Liverpool's week turned chaotic on Friday with the arrival of Fabio Borini and departure of Maxi Rodriguez, though there was still plenty to discuss before then with talk of potentially exciting new signings and rumoured target Clint Dempsey's less than clinical finishing. Beyond the cozy confines of the Liverpool Offside, too, there were interesting conversations to be found concerning FSG's business model, then-potential signing Borini's scoring record, and last season's best defensive midfielders in the Premier League...
EPL Index: Premier League Midfield Enforcers
Lucas Leiva was the best midfield destroyer in the league last season, while Scott Parker wasn't even the best at his club. Neither point will be especially surprising to those who watched Liverpool play last autumn, where Lucas' importance to the side and a continuation of his world-class form of 2010-11 marked him out as amongst the best holding midfielders in the game, or who watched Scott Parker's mindless chasing and poor positional sense during England's Euro 2012 campaign.
EPL Index, though, has taken the time to break down holding midfielder defensive statistics from last season from a neutral's perspective, and while the results may not be wholly surprising, they certainly give further insight—if any were still needed—into just how important Lucas is to Liverpool's prospects moving forward. The short of it is that last season amongst midfielders, Lucas was in the top three of every destructive category on a per minute basis, and number one in both minutes per successful tackle and minutes per successful challenge. When he was on the pitch, there was no midfielder in the league who dispossessed opponents more often, and up until his unfortunate injury against Chelsea in the League Cup, his statistics were right in line with his totals from the previous season.
Elsewhere, his closest competition as a midfield destroyer came from Wigan's Mohamed Diame, Everton's Marouane Fellaini, and Tottenham's Sandro.
Oh You Beauty: On Maxi, Summer Signings, and FSG's Business Model
Liverpool may have belatedly made their first signing of the summer, but it comes on the heels of two departures and after the club ended last season needing to improve the quality of both the starting eleven and squad if there were to be realistic hopes of making it back into the top four in 2012-13. One promising youngster in and two proven veterans out doesn't solve the club's playing staff problems, even if the acquisition of Fabio Borini seems a step in the right direction and there is every indication the departure of Maxi Rodriguez was driven by the player's desire to return home to finish his career rather than a desire by Fenway Sports Group to trim a veteran's wages off the bill.
Regardless, there is a growing perception in some quarters—driven in part by evidence provided by the recent history of the Boston Red Sox—that FSG's first and only real concern is securing new sponsorship deals, growing the brand via new media, expanding into previously underexploited markets, and various other commercial buzzwords. That's all well and good if it's used as a financial foundation for long-term sporting success, but as Nate of Oh You Beauty worried about this week, so far there's only really been evidence of a desire to bring in money, with any improvements to the club's fortunes to date seeming more coincidental than central.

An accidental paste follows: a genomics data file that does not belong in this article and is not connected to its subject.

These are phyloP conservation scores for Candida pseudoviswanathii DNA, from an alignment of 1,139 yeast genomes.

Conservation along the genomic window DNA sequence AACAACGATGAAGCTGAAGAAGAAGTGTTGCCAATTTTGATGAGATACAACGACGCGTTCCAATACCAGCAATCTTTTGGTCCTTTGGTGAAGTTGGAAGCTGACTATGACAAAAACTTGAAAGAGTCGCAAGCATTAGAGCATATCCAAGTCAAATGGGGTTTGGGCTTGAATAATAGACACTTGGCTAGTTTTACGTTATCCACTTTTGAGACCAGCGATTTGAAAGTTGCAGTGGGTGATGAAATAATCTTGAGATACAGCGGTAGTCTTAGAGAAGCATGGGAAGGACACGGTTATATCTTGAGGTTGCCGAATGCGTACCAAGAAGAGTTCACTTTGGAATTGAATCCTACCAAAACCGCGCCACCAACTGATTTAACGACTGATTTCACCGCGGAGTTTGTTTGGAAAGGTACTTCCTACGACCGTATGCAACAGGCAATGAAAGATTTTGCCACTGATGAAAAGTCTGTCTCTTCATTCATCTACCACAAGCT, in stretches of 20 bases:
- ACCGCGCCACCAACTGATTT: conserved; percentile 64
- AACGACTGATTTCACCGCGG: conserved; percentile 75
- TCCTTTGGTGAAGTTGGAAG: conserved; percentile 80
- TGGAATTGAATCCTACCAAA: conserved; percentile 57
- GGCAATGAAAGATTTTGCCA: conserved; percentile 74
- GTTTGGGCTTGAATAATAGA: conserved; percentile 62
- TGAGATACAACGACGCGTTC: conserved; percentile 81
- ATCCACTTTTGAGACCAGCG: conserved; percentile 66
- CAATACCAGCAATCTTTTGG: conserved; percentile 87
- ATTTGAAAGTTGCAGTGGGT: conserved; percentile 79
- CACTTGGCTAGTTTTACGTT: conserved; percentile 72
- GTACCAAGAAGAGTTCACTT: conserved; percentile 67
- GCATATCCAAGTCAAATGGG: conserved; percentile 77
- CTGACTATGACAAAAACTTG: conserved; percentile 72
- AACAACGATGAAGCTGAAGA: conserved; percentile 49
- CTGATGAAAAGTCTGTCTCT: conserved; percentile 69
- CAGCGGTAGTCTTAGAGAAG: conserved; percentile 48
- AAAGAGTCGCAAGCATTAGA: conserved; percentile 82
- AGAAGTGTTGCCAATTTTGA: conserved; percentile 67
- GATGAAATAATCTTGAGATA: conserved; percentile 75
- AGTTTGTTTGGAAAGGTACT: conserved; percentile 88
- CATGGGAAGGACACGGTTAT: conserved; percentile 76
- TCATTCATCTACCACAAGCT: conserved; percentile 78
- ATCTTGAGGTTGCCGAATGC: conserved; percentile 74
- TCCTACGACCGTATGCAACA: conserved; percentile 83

It may be true that a fair bit of money has been spent on incoming transfers since the arrival of Liverpool's new owners, but the sales of Fernando Torres, Ryan Babel, and Raul Meireles last season meant the net spend was similar to what the club managed under David Moores—a net spend that played a key role in the former Liverpool owner's belief that he would need to sell the club to someone with deeper pockets if there was to be any hope of long term success in the Premier League era. Meanwhile, fans are left fret about a continual need to reduce the wage bill, speculate over potential transfers that put financial concerns ahead of immediate football concerns, and wait for real signs of movement on the stadium front. None of which is to say that FSG have been poor owners to date, but rather that a continuing healthy skepticism may not be entirely out of place.
Liverpool Scout: Fabio Borini: A Comprehensive Analysis
Finally, while we've talked about where we think Fabio Borini fits in at Brendan Rodgers' Liverpool and run through a bit of biographical background, if what you're most interested about in Liverpool's new signing are the cold, hard numbers then you could do a lot worse than heading over to Liverpool Scout for a comprehensive rundown of the young striker's statistics. In short, he may not quite be the finished product yet but his numbers to date are very, very encouraging. And for those looking for further clues as to how Rodgers might choose to use him at Liverpool, his numbers at Roma—even though he played most often from wide areas—suggest a player who is far more suited to the centre forward role than the wing.
We'll be back with any breaking news throughout the weekend, but in the meantime, you might as well have one more cup of Maxi for the road (HT: PhoenixTears)…